The trial judge rejected Van Note's subsequent post-judgment application for prejudgment interest, finding that Van Note had not shown overriding and compelling equitable reason to justify such an award. That reasoning was based on the court's belief that the Township had not prosecuted a frivolous counterclaim. The Appellate Division affirmed, deferring to the trial court's "finding that prejudgment interest was not warranted under the contract or under the equities of the case."
The Supreme Court granted Van Note's petition for certification.
HELD: In the face of contractual provisions providing for payment of prejudgment interest on accumulating overdue accounts receivable, the Township of East Hanover, like any private entity, must be required to comply with its contractual obligations, and this matter is remanded to the Law Division for a determination of plaintiff's entitlement to prejudgment interest under the contract.
1. The trial court's failure to submit the issue of prejudgment interest to the jury, without objection, and the court's assertion several times during the trial that that issue would be decided by the court in a post-judgment motion, constitutes a waiver of the previous demand for a jury trial on prejudgment interest on accumulating overdue accounts receivable. (p. 8)
2. The trial court's decision does not reflect that it decided Van Note's claim of entitlement to contractual prejudgment interest. The trial court's statement that it was denying Van Note's application for prejudgment interest because Van Note had not shown an overriding and compelling equitable reason to justify such an award, was a reference to the standard for awarding prejudgment interest in contract or contract-like actions against a governmental agency when there is no statute authorizing such interest. In the face of the contractual provision regarding prejudgment interest, the Township, like any private entity, must be required to comply with its contractual obligations. (p. 9)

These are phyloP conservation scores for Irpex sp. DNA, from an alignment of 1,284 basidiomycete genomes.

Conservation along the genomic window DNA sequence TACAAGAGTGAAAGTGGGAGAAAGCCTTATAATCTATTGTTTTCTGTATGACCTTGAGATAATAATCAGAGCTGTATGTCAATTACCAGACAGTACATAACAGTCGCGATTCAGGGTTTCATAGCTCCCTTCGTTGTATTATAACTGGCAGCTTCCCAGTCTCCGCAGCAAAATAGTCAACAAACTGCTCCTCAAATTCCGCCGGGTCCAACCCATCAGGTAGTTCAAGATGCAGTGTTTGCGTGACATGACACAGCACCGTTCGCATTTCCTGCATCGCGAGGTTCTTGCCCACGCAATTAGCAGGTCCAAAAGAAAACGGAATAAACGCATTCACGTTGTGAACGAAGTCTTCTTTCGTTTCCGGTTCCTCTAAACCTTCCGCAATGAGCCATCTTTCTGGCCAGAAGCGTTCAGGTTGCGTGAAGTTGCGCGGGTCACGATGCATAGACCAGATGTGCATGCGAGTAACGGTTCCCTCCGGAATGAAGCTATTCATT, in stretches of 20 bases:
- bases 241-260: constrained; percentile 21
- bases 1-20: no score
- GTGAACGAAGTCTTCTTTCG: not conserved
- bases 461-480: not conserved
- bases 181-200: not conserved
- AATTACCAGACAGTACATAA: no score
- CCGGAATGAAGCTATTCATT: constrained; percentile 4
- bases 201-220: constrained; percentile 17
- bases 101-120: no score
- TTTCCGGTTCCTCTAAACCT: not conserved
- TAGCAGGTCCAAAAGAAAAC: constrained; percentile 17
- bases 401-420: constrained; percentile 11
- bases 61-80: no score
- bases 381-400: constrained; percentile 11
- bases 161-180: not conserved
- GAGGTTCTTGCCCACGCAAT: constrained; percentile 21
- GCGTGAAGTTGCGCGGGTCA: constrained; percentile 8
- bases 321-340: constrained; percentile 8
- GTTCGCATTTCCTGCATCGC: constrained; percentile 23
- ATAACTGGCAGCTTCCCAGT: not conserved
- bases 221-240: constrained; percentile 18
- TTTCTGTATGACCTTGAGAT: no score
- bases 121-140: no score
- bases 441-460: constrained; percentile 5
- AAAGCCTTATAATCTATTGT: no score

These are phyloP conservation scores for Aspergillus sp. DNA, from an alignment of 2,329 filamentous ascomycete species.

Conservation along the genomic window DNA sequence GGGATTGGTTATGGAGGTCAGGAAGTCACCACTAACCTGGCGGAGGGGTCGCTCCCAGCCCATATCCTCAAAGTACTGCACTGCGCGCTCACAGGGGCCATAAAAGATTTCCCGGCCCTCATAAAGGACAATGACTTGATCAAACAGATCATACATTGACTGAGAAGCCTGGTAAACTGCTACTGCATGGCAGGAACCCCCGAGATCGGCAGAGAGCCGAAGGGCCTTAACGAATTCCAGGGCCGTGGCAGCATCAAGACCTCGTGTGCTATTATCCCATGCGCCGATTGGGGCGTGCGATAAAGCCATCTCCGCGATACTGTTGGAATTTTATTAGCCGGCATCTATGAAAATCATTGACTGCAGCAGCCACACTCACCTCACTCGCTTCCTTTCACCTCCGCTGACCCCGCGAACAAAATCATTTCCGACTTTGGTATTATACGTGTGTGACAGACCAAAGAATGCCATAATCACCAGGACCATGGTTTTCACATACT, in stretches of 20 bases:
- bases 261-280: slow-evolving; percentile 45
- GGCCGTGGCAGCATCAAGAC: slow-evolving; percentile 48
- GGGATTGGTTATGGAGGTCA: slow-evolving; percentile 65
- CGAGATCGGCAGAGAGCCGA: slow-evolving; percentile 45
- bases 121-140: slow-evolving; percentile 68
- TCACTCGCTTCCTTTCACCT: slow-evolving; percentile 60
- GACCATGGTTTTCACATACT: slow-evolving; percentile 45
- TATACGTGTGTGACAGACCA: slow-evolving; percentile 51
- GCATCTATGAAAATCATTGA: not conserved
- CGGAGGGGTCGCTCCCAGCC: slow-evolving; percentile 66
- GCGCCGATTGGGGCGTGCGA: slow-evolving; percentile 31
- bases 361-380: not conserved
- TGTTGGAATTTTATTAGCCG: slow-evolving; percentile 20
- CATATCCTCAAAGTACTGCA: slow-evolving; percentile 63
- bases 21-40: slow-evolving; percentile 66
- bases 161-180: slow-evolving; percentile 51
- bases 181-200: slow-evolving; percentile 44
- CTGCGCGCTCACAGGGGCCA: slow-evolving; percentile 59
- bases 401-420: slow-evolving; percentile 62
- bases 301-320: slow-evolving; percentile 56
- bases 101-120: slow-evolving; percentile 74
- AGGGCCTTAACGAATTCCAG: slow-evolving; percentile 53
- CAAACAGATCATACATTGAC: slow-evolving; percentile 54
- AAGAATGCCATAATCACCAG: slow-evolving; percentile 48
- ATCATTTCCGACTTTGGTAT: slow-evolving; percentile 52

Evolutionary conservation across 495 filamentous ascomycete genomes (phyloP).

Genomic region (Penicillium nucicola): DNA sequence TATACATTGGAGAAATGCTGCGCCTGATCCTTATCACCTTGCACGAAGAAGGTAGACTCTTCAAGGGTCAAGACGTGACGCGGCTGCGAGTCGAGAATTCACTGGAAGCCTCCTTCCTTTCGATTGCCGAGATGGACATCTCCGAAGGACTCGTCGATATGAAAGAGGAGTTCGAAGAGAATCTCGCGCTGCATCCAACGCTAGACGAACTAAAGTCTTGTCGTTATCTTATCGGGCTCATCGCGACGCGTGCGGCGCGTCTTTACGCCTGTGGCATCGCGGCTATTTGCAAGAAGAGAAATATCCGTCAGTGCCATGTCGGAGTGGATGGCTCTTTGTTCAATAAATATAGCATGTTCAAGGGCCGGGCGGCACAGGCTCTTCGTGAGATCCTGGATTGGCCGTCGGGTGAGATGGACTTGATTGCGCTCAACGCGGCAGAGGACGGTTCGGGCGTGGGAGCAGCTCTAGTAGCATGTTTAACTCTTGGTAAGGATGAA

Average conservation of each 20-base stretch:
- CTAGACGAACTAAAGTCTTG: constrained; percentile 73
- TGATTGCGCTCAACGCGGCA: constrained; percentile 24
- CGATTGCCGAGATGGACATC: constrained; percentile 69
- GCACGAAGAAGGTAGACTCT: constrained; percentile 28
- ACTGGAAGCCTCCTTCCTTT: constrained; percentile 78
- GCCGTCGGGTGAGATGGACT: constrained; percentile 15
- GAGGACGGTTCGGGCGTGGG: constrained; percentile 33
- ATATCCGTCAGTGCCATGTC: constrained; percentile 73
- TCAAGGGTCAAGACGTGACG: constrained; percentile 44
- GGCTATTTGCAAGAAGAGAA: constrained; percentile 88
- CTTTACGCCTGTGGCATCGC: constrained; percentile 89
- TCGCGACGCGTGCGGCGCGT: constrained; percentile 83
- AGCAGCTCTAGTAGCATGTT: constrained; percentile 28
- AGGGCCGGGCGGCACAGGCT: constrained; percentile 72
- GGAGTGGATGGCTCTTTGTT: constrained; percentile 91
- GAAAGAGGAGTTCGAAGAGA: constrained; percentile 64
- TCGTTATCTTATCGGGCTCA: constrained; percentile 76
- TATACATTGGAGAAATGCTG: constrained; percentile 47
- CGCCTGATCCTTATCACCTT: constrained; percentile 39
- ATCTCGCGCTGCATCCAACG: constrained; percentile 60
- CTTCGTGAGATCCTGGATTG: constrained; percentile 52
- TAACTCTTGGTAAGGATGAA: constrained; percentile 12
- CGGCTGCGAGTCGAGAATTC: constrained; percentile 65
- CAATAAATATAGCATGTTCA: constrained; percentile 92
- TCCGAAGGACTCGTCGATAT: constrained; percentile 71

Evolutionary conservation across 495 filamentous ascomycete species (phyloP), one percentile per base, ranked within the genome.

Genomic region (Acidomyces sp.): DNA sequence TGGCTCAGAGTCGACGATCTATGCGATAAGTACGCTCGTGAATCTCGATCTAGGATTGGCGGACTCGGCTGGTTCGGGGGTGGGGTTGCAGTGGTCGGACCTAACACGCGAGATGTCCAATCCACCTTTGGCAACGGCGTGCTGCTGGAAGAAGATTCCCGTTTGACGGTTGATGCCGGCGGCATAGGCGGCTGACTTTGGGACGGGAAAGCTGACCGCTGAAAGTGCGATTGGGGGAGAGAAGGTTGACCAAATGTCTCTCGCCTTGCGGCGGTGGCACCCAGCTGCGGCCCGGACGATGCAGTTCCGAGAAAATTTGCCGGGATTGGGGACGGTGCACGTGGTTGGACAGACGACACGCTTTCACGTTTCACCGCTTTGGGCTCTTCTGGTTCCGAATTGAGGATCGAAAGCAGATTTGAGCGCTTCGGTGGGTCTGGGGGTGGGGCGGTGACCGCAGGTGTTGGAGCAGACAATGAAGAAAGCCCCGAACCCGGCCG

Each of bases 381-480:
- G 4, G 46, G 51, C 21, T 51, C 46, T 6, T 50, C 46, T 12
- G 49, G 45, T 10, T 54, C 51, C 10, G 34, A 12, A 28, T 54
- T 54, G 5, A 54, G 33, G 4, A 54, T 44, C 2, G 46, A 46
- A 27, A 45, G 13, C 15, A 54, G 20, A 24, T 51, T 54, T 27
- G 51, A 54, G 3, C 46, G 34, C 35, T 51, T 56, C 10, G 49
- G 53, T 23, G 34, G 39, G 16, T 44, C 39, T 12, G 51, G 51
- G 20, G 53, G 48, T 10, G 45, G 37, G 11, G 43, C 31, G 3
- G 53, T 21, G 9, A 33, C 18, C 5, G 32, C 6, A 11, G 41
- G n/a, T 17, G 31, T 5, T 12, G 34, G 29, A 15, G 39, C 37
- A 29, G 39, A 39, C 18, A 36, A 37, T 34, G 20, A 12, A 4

The Judgment of the Appellate Division is REVERSED and the matter is REMANDED to the Law Division to determine whether plaintiff Van Note is entitled to prejudgment interest on the accumulating overdue accounts receivable pursuant to the contract between the parties. The remand proceedings are to be conducted without a jury. To the extent that the jury's verdict decided any precondition to awarding prejudgment interest, that determination must be accorded res judicata effect under the circumstances of this case.
JUSTICES LONG, VERNIERO, LaVECCHIA, ZAZZALI, and ALBIN join in JUSTICE COLEMAN's opinion. CHIEF JUSTICE ...